He very likely used the action to make IR. But, just from what he is saying about you only having two choices, it makes me think he possibly had an IR camera.
          Thanks for the TRA clarification! haha I've known those letters to stand for "The Right Approach" but knew that wasn't what it was. Do you think maybe because it would take a lot of time to UN-do IR in Photoshop that he's just telling me I only have two choices? The more informed I am before I contact him the more I'll probably be able to find out. *fingers crossed*

          #26 rodent

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            Posted 23 August 2009 - 11:55 AM

            Quote:
            Originally Posted by Kits55

            Thanks for the TRA clarification! haha I've known those letters to stand for "The Right Approach" but knew that wasn't what it was. Do you think maybe because it would take a lot of time to UN-do IR in Photoshop that he's just telling me I only have two choices? The more informed I am before I contact him the more I'll probably be able to find out. *fingers crossed*
            If he did the IR in photoshop I'm not sure if it can be undone unless he saved the layered photoshop document The best would be starting over with the original & doing clean processing to it if he saved the original.

            Going to all B&W would be the best option. He may not like the fact that it doesn't contrast as much with the other B&W's, but it's your album. I think it will look a whole lot better without the brown image on the page.

            I think once the brown/ mint green images are removed your album will look great. The underwater pictures are really cool.

            #27 Kits55

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            Posted 23 August 2009 - 03:55 PM

            I sent him an email and asked if the IR photos are done in Photoshop or were a lens on his camera. Hopefully he will answer me back so I can see how and if the pictures can be changed.

            Thanks again for your help! :) I promise to update everyone once I hear back from him.

            #28 Kits55

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            Posted 24 August 2009 - 02:52 AM

            I'm thankful he gave me a response but so incredibly disappointed to find out it was his camera.

            Here is what he wrote:
            "To answer your question, one of my cameras was modified to be sensitive only to the infrared portion of the electromagnetic spectrum. It is blind to light as we know it. I brought it with me to Cancun because the bright sun is very IR rich and produced a nice alternative to the look of the other photos. Between that, my "normal" camera and the underwater camera, I covered a lot of ground! It was the reason I nearly got in trouble with Customs in Cancun.

            You can learn a bit more about IR photography here, if you're interested:
            Infrared photography - Wikipedia, the free encyclopedia

            That article isn't entirely accurate, but it give a good general background. :)"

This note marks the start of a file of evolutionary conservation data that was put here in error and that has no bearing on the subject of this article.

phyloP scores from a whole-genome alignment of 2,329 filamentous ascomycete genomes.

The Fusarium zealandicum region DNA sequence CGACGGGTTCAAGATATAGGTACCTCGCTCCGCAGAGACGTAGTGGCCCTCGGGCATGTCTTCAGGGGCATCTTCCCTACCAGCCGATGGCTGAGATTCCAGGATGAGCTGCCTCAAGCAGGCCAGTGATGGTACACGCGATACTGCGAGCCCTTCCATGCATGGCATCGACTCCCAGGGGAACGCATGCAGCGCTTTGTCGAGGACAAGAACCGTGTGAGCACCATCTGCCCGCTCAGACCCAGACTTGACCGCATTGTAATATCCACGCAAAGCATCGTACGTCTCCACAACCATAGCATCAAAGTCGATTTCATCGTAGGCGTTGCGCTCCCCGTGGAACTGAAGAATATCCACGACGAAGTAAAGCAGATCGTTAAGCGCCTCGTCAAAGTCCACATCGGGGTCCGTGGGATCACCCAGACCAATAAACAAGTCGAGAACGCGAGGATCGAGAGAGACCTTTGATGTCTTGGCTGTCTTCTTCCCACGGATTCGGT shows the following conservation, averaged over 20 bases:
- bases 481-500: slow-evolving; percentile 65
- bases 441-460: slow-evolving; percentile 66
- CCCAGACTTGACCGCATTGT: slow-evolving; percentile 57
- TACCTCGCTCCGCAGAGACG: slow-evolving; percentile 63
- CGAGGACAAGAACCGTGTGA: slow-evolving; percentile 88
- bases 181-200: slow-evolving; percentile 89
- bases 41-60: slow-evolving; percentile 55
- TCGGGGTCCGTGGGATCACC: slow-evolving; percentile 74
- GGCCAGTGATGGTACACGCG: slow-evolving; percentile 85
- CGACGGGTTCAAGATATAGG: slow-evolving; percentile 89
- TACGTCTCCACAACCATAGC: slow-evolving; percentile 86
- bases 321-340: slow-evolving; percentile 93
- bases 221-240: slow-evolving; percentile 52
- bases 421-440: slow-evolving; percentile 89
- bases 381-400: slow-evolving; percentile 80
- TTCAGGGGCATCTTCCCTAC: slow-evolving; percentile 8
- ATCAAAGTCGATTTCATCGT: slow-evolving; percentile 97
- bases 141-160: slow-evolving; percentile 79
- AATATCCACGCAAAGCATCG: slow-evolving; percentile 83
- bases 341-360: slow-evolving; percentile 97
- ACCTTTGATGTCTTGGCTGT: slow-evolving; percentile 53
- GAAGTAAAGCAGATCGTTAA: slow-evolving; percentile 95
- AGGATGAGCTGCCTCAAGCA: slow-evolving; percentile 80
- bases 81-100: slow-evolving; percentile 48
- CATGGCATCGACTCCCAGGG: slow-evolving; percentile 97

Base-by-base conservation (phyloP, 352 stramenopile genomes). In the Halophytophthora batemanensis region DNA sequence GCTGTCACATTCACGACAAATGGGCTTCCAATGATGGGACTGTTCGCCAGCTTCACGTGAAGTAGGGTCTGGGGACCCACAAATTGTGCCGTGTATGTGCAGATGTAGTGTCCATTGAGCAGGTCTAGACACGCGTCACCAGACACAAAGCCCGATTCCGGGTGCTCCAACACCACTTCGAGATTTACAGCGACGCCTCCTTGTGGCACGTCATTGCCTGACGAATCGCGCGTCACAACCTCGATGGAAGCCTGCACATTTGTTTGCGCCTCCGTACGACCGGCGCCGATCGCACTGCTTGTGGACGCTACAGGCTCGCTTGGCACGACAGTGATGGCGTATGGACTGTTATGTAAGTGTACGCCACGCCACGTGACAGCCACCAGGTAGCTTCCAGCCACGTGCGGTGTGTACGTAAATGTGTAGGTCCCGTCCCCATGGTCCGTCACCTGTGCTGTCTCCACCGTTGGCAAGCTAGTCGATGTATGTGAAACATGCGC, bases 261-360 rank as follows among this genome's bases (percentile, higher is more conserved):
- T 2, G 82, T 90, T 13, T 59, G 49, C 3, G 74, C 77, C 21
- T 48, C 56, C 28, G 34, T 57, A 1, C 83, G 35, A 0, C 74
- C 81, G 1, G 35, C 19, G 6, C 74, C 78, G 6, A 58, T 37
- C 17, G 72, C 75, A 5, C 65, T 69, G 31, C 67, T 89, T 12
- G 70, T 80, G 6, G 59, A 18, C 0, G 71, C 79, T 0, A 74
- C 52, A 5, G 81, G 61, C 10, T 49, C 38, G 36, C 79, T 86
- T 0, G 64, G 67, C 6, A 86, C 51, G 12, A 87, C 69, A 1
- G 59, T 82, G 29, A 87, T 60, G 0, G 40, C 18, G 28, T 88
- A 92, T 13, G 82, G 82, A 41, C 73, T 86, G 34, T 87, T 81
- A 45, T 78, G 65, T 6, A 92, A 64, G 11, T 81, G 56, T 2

#29 rodent

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              Posted 24 August 2009 - 11:05 AM

              Quote:
              Originally Posted by Kits55
              I'm thankful he gave me a response but so incredibly disappointed to find out it was his camera.

              Here is what he wrote:
              "To answer your question, one of my cameras was modified to be sensitive only to the infrared portion of the electromagnetic spectrum. It is blind to light as we know it. I brought it with me to Cancun because the bright sun is very IR rich and produced a nice alternative to the look of the other photos. Between that, my "normal" camera and the underwater camera, I covered a lot of ground! It was the reason I nearly got in trouble with Customs in Cancun.

              You can learn a bit more about IR photography here, if you're interested:
              Infrared photography - Wikipedia, the free encyclopedia

              That article isn't entirely accurate, but it give a good general background. :)"
              I think the B&W infrared images he tooked look cool. Do you not like those? I haven't seen them large to really judge, but the little versions look nice.

              #30 Dmitri_Markine

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                Posted 24 August 2009 - 11:46 AM

                This is the first time I hear about using IR converted camera for weddings! It's mostly used for landscapes. I doubt he really did this as that would be a bit insane. He probably just used photoshop to do it. A few Photoshop plug-ins can achieve similar effect.
                On the other hand, you should have looked at his portfolio if he has similar images in there, then that's his style and he was under impression this is what you hired him for. All of us have different styles and are known for it.
                If he doesn't anything similar on his website, you can approach him and tell them that what he gave you is different from the examples on his website. The more experience the photographer, the more consistent are the images. When photographers first start out, they tend to try many things to see what works for them. Sometimes this can be dangerous because weddings are not the best time to try new things.

                Good luck!